The Completion Behaviour of Registered Apprentices: Who Continues, Who Quits, and Who Completes Programs?
University of Lethbridge
March 28, 2011
Statistics Canada Analytical Branch Studies Working Paper No. 333
The number of registered apprentices in Canada more than doubled between 1995 and 2007, yet successful completion of apprenticeship programs increased by only about one-third as much. Uncovering the factors related to low completion rates is a necessary first step to ensuring that today’s skilled labour is replaced in the future. This study utilizes the 2007 National Apprenticeship Survey (NAS) to investigate the completion behaviour of individuals enrolled in apprenticeship programs. These behaviours include continuing, discontinuing (or quitting), and completing programs. The NAS contains detailed demographic information regarding respondents’ backgrounds and the characteristics of apprenticeship programs. The results show that program completion is positively related to a variety of demographic characteristics, including being married and having completed at least a high school education prior to beginning an apprenticeship. Males and females have similar completion probabilities. Completion is negatively related to time in the apprenticeship program (beyond the normal program length) and the number of employers during training. Type of technical training and having a journey person always present enhance the probability of completion. The regional unemployment rate has little effect on whether an individual completes an apprenticeship program or not. There are also large provincial and trade group differences.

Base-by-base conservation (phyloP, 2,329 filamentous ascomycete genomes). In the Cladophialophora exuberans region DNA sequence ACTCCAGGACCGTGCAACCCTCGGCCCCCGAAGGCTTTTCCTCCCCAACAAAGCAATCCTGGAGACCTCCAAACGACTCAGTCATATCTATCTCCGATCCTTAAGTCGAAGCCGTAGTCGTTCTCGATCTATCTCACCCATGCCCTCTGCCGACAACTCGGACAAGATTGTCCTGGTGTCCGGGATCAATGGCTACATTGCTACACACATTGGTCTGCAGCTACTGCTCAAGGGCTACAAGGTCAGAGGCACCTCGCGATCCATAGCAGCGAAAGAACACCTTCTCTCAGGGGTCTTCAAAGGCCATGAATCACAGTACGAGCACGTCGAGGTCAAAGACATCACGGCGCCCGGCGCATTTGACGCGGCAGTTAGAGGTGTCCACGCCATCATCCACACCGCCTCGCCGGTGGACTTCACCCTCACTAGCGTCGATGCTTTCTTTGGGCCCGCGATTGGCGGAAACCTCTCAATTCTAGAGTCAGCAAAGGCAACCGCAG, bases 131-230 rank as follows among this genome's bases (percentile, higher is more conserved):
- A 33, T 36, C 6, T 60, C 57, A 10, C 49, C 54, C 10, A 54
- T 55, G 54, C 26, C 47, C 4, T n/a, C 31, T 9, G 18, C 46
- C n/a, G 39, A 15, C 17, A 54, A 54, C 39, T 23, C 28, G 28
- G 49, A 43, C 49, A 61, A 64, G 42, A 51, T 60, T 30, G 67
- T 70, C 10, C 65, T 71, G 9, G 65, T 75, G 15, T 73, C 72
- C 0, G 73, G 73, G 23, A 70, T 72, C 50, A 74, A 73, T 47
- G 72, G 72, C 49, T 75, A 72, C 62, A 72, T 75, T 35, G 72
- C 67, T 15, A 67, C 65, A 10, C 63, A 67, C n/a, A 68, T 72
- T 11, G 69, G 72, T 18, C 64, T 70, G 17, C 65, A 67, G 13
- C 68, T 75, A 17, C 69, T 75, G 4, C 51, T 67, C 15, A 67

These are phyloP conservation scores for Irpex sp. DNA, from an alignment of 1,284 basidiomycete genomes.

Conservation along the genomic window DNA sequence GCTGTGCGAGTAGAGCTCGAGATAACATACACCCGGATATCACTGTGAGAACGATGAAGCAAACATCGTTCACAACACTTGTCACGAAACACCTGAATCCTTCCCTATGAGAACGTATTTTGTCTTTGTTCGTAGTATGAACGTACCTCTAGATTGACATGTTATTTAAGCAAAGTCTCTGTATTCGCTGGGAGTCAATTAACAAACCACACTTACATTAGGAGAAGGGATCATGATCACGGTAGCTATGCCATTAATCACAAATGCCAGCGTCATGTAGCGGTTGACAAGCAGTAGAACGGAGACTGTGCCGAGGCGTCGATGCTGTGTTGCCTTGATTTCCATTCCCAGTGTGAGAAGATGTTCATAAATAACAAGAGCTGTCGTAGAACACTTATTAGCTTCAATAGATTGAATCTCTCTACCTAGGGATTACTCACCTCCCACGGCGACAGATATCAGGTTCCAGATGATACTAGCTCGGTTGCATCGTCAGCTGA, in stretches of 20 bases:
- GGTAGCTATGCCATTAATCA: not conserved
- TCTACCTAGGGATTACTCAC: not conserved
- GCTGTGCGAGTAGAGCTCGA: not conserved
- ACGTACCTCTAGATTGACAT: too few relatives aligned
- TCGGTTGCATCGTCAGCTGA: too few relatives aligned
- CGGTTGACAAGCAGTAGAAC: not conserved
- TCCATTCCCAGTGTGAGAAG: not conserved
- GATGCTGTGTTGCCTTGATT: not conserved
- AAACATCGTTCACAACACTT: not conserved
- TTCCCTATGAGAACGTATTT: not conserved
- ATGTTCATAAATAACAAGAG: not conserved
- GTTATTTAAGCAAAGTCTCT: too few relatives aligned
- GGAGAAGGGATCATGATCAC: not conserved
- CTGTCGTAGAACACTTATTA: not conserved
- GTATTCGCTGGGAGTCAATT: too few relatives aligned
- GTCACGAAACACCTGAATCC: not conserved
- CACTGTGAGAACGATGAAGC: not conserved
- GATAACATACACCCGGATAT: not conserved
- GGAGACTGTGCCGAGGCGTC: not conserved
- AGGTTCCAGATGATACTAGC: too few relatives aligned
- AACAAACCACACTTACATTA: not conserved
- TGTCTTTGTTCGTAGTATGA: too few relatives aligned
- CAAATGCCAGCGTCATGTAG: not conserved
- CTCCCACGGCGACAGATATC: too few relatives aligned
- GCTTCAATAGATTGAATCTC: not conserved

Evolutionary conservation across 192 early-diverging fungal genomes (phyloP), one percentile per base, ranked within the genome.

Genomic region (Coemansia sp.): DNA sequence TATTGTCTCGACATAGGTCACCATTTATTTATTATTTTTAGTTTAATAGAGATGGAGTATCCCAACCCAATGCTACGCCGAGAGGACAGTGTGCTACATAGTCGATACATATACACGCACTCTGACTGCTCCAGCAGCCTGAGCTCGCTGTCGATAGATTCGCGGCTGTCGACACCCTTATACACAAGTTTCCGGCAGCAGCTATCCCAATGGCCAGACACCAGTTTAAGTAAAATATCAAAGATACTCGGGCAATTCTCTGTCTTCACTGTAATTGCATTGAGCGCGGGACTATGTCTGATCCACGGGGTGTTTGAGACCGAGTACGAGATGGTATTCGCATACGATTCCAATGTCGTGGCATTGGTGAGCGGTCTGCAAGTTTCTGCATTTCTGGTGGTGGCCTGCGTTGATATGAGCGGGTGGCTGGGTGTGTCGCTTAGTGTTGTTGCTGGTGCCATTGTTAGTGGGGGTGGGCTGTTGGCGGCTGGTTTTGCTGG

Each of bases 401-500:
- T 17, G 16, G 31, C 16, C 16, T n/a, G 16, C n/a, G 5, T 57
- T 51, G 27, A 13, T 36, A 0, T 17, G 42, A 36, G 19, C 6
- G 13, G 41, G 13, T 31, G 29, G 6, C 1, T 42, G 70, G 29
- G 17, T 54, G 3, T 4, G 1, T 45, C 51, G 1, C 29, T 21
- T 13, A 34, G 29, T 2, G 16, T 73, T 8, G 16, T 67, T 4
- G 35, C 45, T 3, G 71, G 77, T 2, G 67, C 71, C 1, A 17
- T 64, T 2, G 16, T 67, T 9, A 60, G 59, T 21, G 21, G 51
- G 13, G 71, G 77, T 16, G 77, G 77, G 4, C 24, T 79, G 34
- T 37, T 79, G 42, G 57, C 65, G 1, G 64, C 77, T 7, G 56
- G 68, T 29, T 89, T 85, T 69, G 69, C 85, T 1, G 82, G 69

Number of Pages in PDF File: 40
Keywords: education, training, learning, educational attainment, completion behaviour, apprenticeship programs, registered apprentices, trades, unemployment rate
JEL Classification: I2, J31, M53, E24, J6working papers series
Date posted: March 4, 2012
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